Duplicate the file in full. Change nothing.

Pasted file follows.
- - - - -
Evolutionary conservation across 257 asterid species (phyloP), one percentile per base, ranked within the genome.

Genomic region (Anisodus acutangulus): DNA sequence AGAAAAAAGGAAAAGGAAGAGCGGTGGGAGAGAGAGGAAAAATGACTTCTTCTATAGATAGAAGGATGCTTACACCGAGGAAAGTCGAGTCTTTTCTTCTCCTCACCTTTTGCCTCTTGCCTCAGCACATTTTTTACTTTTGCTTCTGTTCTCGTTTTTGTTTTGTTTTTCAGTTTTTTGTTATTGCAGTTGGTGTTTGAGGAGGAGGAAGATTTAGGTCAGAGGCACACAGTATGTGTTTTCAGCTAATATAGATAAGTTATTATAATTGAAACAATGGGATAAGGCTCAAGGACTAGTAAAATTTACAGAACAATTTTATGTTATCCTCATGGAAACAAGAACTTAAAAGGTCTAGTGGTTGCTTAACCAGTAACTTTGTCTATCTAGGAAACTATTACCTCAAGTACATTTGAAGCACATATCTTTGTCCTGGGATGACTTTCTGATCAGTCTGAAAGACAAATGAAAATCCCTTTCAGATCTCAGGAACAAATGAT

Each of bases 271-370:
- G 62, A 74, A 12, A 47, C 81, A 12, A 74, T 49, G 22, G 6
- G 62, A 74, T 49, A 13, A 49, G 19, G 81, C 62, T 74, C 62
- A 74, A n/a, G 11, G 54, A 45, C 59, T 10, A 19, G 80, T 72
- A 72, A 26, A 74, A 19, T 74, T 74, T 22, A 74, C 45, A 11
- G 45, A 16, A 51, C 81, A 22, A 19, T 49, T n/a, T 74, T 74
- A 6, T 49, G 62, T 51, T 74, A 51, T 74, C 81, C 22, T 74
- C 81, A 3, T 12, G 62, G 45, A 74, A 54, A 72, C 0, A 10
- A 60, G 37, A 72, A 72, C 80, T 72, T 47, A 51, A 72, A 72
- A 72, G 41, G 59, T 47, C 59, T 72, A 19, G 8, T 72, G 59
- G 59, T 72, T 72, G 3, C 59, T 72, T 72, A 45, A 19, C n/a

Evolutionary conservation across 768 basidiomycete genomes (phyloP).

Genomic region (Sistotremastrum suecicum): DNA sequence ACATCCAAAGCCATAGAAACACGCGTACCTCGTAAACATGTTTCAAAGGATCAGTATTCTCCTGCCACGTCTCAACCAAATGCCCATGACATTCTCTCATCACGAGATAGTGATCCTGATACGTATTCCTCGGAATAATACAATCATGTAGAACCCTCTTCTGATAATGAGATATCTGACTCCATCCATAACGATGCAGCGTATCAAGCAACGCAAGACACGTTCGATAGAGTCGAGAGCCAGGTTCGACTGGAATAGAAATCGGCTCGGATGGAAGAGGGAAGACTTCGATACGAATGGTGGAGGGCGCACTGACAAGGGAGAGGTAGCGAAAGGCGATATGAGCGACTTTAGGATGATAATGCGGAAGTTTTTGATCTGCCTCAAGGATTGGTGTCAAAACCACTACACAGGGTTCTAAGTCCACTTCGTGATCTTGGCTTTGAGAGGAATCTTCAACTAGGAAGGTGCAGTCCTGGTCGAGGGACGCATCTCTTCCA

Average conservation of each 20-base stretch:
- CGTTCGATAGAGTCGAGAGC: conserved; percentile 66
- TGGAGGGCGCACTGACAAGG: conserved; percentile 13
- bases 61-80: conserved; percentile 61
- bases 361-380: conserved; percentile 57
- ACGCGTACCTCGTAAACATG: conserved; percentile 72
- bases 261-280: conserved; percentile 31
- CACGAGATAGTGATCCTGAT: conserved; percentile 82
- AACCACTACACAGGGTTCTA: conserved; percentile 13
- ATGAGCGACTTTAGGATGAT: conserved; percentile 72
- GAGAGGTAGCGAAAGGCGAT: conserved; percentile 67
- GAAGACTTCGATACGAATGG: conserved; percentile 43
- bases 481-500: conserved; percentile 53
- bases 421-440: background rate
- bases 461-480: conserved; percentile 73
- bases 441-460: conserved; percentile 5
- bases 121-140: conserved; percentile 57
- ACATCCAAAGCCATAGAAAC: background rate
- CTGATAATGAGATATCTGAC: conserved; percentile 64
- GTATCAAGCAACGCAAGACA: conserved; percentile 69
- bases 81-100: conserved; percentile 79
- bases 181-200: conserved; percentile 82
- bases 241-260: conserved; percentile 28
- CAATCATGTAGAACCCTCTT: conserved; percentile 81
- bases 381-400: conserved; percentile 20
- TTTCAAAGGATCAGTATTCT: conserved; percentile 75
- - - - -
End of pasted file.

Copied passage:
Evolutionary conservation across 257 asterid species (phyloP), one percentile per base, ranked within the genome.

Genomic region (Anisodus acutangulus): DNA sequence AGAAAAAAGGAAAAGGAAGAGCGGTGGGAGAGAGAGGAAAAATGACTTCTTCTATAGATAGAAGGATGCTTACACCGAGGAAAGTCGAGTCTTTTCTTCTCCTCACCTTTTGCCTCTTGCCTCAGCACATTTTTTACTTTTGCTTCTGTTCTCGTTTTTGTTTTGTTTTTCAGTTTTTTGTTATTGCAGTTGGTGTTTGAGGAGGAGGAAGATTTAGGTCAGAGGCACACAGTATGTGTTTTCAGCTAATATAGATAAGTTATTATAATTGAAACAATGGGATAAGGCTCAAGGACTAGTAAAATTTACAGAACAATTTTATGTTATCCTCATGGAAACAAGAACTTAAAAGGTCTAGTGGTTGCTTAACCAGTAACTTTGTCTATCTAGGAAACTATTACCTCAAGTACATTTGAAGCACATATCTTTGTCCTGGGATGACTTTCTGATCAGTCTGAAAGACAAATGAAAATCCCTTTCAGATCTCAGGAACAAATGAT

Each of bases 271-370:
- G 62, A 74, A 12, A 47, C 81, A 12, A 74, T 49, G 22, G 6
- G 62, A 74, T 49, A 13, A 49, G 19, G 81, C 62, T 74, C 62
- A 74, A n/a, G 11, G 54, A 45, C 59, T 10, A 19, G 80, T 72
- A 72, A 26, A 74, A 19, T 74, T 74, T 22, A 74, C 45, A 11
- G 45, A 16, A 51, C 81, A 22, A 19, T 49, T n/a, T 74, T 74
- A 6, T 49, G 62, T 51, T 74, A 51, T 74, C 81, C 22, T 74
- C 81, A 3, T 12, G 62, G 45, A 74, A 54, A 72, C 0, A 10
- A 60, G 37, A 72, A 72, C 80, T 72, T 47, A 51, A 72, A 72
- A 72, G 41, G 59, T 47, C 59, T 72, A 19, G 8, T 72, G 59
- G 59, T 72, T 72, G 3, C 59, T 72, T 72, A 45, A 19, C n/a

Evolutionary conservation across 768 basidiomycete genomes (phyloP).

Genomic region (Sistotremastrum suecicum): DNA sequence ACATCCAAAGCCATAGAAACACGCGTACCTCGTAAACATGTTTCAAAGGATCAGTATTCTCCTGCCACGTCTCAACCAAATGCCCATGACATTCTCTCATCACGAGATAGTGATCCTGATACGTATTCCTCGGAATAATACAATCATGTAGAACCCTCTTCTGATAATGAGATATCTGACTCCATCCATAACGATGCAGCGTATCAAGCAACGCAAGACACGTTCGATAGAGTCGAGAGCCAGGTTCGACTGGAATAGAAATCGGCTCGGATGGAAGAGGGAAGACTTCGATACGAATGGTGGAGGGCGCACTGACAAGGGAGAGGTAGCGAAAGGCGATATGAGCGACTTTAGGATGATAATGCGGAAGTTTTTGATCTGCCTCAAGGATTGGTGTCAAAACCACTACACAGGGTTCTAAGTCCACTTCGTGATCTTGGCTTTGAGAGGAATCTTCAACTAGGAAGGTGCAGTCCTGGTCGAGGGACGCATCTCTTCCA

Average conservation of each 20-base stretch:
- CGTTCGATAGAGTCGAGAGC: conserved; percentile 66
- TGGAGGGCGCACTGACAAGG: conserved; percentile 13
- bases 61-80: conserved; percentile 61
- bases 361-380: conserved; percentile 57
- ACGCGTACCTCGTAAACATG: conserved; percentile 72
- bases 261-280: conserved; percentile 31
- CACGAGATAGTGATCCTGAT: conserved; percentile 82
- AACCACTACACAGGGTTCTA: conserved; percentile 13
- ATGAGCGACTTTAGGATGAT: conserved; percentile 72
- GAGAGGTAGCGAAAGGCGAT: conserved; percentile 67
- GAAGACTTCGATACGAATGG: conserved; percentile 43
- bases 481-500: conserved; percentile 53
- bases 421-440: background rate
- bases 461-480: conserved; percentile 73
- bases 441-460: conserved; percentile 5
- bases 121-140: conserved; percentile 57
- ACATCCAAAGCCATAGAAAC: background rate
- CTGATAATGAGATATCTGAC: conserved; percentile 64
- GTATCAAGCAACGCAAGACA: conserved; percentile 69
- bases 81-100: conserved; percentile 79
- bases 181-200: conserved; percentile 82
- bases 241-260: conserved; percentile 28
- CAATCATGTAGAACCCTCTT: conserved; percentile 81
- bases 381-400: conserved; percentile 20
- TTTCAAAGGATCAGTATTCT: conserved; percentile 75